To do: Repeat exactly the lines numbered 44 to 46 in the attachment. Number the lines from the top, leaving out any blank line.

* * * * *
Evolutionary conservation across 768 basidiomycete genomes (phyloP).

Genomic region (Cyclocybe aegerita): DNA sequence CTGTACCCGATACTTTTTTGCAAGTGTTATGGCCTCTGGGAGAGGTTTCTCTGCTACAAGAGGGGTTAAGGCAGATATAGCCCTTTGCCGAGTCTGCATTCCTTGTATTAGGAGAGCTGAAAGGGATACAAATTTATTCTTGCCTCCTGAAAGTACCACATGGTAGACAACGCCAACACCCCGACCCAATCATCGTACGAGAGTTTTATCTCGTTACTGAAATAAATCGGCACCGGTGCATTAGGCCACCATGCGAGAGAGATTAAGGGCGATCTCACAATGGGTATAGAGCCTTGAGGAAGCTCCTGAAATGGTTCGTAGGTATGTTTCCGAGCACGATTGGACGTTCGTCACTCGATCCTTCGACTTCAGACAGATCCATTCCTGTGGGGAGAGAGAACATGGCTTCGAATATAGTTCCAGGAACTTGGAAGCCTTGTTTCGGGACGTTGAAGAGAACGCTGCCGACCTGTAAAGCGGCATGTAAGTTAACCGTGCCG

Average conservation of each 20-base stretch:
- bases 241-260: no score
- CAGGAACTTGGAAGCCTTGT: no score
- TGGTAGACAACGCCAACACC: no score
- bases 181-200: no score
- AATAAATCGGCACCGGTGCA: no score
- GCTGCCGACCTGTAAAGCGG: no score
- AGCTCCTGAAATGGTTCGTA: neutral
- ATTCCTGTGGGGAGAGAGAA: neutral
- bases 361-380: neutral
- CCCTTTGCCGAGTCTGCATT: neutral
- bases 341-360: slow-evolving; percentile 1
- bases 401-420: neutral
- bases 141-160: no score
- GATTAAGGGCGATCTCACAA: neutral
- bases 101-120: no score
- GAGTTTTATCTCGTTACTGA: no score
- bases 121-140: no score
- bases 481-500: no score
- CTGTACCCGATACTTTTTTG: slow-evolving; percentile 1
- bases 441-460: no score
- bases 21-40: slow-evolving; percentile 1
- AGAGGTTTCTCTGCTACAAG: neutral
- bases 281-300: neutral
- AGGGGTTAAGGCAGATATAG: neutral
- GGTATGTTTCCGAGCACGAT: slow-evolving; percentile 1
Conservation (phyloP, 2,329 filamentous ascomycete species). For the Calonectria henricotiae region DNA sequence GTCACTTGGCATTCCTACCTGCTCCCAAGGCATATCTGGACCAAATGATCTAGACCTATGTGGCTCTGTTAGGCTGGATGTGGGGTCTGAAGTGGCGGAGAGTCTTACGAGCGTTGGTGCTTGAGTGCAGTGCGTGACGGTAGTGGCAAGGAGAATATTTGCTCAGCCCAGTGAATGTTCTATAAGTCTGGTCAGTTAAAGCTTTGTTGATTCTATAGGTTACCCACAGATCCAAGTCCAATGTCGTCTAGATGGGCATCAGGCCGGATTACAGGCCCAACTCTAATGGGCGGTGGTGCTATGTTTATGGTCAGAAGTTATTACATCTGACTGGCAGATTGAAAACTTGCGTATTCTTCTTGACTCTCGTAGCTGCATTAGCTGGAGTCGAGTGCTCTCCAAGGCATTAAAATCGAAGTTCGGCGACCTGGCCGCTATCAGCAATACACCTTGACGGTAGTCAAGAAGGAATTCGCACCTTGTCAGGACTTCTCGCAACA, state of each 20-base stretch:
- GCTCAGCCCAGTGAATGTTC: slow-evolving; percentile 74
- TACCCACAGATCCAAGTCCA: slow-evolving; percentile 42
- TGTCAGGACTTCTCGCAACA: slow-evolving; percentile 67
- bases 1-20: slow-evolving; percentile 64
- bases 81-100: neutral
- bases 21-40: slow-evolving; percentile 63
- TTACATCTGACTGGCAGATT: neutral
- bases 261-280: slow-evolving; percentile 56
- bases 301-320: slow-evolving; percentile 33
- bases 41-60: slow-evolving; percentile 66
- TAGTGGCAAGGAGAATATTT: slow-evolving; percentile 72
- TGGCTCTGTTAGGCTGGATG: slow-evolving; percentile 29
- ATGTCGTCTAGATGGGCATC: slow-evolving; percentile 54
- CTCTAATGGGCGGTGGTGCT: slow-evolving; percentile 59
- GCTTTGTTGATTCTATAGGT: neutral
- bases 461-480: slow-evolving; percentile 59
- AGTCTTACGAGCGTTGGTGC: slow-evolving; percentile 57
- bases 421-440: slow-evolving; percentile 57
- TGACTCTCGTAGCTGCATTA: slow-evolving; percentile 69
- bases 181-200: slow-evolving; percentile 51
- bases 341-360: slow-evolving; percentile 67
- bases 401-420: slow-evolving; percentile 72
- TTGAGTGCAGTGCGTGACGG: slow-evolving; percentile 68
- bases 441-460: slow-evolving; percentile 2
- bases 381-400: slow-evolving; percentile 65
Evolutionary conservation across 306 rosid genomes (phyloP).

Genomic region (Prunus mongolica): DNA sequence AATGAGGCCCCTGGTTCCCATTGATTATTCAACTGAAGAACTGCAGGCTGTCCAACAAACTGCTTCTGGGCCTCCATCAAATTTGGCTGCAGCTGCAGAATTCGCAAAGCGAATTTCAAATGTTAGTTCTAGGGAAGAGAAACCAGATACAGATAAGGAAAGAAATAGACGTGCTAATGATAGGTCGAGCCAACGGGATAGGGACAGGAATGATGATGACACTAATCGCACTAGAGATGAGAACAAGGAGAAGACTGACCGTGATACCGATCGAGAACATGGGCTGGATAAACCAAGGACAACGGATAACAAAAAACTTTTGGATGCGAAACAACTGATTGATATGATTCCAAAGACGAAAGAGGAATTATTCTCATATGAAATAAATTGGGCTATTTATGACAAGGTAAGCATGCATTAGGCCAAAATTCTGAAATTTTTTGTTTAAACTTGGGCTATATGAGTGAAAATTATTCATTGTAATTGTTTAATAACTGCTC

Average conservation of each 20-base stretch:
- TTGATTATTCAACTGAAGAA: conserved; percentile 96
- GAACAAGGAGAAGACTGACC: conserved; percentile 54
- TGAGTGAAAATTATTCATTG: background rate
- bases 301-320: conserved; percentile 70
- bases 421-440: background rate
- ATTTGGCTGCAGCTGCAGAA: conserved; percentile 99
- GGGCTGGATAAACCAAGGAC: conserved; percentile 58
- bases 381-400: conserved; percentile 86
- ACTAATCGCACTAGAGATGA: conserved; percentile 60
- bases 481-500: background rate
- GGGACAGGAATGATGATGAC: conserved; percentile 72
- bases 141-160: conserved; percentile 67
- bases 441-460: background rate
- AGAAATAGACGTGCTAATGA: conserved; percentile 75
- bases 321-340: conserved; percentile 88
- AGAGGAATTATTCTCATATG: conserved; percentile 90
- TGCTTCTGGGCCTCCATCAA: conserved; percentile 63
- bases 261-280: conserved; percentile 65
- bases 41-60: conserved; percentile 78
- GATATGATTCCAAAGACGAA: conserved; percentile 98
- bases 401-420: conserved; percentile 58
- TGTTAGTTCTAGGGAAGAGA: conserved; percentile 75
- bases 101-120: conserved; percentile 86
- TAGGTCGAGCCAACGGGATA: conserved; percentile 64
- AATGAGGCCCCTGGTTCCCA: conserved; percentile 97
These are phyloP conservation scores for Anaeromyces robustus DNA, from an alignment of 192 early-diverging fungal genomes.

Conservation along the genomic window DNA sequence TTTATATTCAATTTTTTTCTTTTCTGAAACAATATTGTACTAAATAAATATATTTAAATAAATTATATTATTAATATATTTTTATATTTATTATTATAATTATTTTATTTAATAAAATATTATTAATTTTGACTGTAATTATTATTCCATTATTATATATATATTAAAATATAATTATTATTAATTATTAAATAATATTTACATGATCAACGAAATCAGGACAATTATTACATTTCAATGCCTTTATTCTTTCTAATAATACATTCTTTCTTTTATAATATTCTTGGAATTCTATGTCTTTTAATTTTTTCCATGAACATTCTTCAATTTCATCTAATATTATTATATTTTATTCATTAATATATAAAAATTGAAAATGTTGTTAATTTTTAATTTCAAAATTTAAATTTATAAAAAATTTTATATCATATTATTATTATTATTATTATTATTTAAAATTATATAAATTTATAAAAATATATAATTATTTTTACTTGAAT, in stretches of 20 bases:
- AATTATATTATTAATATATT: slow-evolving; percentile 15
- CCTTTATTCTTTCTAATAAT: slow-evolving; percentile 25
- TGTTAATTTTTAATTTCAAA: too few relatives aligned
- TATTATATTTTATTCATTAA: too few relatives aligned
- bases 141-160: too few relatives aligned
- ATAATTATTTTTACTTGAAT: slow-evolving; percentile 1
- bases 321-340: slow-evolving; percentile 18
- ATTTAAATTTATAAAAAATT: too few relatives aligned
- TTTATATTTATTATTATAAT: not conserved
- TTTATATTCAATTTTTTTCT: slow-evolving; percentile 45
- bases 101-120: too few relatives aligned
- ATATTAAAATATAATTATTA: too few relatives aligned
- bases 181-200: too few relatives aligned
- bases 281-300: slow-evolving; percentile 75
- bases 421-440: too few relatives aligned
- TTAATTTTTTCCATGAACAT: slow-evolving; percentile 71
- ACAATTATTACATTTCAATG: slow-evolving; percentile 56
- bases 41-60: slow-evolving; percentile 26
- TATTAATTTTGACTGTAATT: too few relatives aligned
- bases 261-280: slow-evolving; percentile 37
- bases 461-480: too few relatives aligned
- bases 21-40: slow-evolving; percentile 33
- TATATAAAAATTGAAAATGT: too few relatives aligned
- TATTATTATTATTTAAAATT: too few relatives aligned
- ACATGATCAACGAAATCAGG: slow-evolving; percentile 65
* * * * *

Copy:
- GCTTTGTTGATTCTATAGGT: neutral
- bases 461-480: slow-evolving; percentile 59
- AGTCTTACGAGCGTTGGTGC: slow-evolving; percentile 57